Landmark forest protection deal at risk from industry

Press release - 24 November, 2010
A landmark US$1 billion deal between Indonesia and Norway – intended to halt deforestation and reduce carbon emissions – is in danger of being squandered.

Oil Palm Plantation in Borneo © Daniel Beltrá / Greenpeace

Expansion plans show how palm oil, paper and pulp sectors intend to utilise the Indonesian government's ambiguous definitions of forests and degraded land to hijack the funds to subsidise further forest destruction.

Just a few days before the next round of international climate negotiations begins in Mexico, a new Greenpeace report (1) released today titled "PROTECTION MONEY", shows how the 'showcase' deal - due to be announced in Cancun - could be undermined.

Current expansion plans, pushed by industry with support within some Government ministries, seek to treble pulp & paper production by 2025 and double palm oil production by 2020. This expansion, coupled with weak definitions for degraded land in Indonesia could see REDD funds, which are designed to support protection of Indonesia's forests and peatlands, actually being used to support their destruction.

The area earmarked for expansion by these sectors includes 40% of Indonesia's remaining natural forest, up to 80% of Indonesia's remaining peatland, and nearly 50% of remaining forested orang-utan habitat in Kalimantan.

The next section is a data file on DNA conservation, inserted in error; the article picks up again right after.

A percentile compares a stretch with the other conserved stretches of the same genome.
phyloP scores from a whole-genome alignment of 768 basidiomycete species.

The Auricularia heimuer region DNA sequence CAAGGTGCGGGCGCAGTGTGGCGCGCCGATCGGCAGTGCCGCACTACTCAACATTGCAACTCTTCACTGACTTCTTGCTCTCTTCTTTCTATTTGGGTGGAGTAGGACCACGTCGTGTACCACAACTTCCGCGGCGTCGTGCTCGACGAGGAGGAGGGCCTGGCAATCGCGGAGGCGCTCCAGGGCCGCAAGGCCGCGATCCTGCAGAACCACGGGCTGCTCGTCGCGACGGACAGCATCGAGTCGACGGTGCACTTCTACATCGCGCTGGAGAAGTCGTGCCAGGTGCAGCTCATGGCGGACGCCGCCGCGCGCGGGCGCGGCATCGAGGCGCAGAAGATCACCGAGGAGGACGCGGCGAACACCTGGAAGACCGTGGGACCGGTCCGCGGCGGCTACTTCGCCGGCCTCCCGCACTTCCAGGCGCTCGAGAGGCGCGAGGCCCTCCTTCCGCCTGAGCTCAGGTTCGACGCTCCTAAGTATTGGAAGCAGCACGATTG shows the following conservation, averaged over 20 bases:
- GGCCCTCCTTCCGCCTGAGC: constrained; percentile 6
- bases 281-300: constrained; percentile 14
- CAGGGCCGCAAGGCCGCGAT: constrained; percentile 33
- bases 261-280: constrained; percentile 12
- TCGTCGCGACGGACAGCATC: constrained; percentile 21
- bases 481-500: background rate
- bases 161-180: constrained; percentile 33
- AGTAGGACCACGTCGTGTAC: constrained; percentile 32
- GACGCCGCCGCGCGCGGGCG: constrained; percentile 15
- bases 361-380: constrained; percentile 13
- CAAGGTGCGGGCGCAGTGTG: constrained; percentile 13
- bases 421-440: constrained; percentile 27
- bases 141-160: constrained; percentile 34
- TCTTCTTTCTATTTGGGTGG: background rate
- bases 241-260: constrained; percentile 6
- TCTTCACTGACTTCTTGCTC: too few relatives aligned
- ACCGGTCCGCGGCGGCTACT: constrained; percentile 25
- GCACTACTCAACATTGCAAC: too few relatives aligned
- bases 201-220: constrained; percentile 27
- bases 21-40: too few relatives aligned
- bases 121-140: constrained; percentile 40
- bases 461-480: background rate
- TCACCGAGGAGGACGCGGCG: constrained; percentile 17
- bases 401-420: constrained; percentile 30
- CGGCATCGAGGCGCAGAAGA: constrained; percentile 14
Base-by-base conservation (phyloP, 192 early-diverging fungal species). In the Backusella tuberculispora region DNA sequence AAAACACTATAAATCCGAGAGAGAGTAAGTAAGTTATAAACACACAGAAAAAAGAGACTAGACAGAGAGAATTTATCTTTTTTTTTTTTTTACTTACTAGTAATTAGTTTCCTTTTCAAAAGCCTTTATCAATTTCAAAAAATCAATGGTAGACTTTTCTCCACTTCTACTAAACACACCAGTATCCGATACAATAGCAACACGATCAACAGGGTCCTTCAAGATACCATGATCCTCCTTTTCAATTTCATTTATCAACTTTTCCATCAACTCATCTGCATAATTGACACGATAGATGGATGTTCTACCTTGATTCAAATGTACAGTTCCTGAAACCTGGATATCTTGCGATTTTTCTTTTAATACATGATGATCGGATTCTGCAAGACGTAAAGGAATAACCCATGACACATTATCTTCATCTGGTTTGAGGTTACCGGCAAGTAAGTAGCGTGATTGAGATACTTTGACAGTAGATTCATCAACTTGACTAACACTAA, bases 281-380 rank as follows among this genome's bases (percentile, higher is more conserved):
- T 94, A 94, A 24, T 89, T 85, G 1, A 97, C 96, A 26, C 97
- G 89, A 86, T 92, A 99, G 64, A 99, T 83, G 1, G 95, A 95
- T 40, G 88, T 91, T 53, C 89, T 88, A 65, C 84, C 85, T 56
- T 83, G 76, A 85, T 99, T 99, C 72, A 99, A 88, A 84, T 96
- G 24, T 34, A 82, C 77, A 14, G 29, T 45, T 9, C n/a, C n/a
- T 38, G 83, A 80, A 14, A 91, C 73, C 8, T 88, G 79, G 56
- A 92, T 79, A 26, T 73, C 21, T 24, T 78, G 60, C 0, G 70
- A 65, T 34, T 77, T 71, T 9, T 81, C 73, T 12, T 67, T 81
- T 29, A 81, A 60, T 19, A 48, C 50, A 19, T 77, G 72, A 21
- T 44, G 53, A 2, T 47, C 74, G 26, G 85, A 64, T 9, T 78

Australia's $273 million International Forest Carbon Initiative could also be compromised unless the Australian Government makes it clear to Indonesia that funding will not continue while expansion of industrial scale plantations destroys Indonesian rainforest.

"Australia must also play its part to ensure funding is not misused in Indonesia. Australia's forest carbon initiative must focus on institutional reform and begin challenging vested interests over ongoing deforestation," said Greenpeace Forests Campaigner, Paul Winn.

"The deal between Indonesia and Norway could set a fantastic example of how developed countries like Australia can work with the developing world to protect natural forests, and tackle climate change.

"However, these plans are being systematically undermined by the influence of the palm oil and pulp and paper industry, which is intent on a business-as-usual expansion model that will destroy much of the country's remaining rainforests and peatlands."

Government figures highlighted in the Greenpeace report show that, with an increased focus on productivity, the targeted increase in production for these industries could be achieved without further deforestation.

"It is clear that the palm and paper sectors can achieve expansion targets without damaging another hectare of forest. This would be a win for the industry and Indonesian economy, a win for forest communities and threatened species, and a model of the real-world solutions we need to tackle climate change," concluded Winn.

Notes:

(1) Greenpeace Report: "PROTECTION MONEY": http://www.greenpeace.org/international/en/publications/reports/Protection-Money/

Contact:

Jessa Latona, Greenpeace Communications: 0488 208 465

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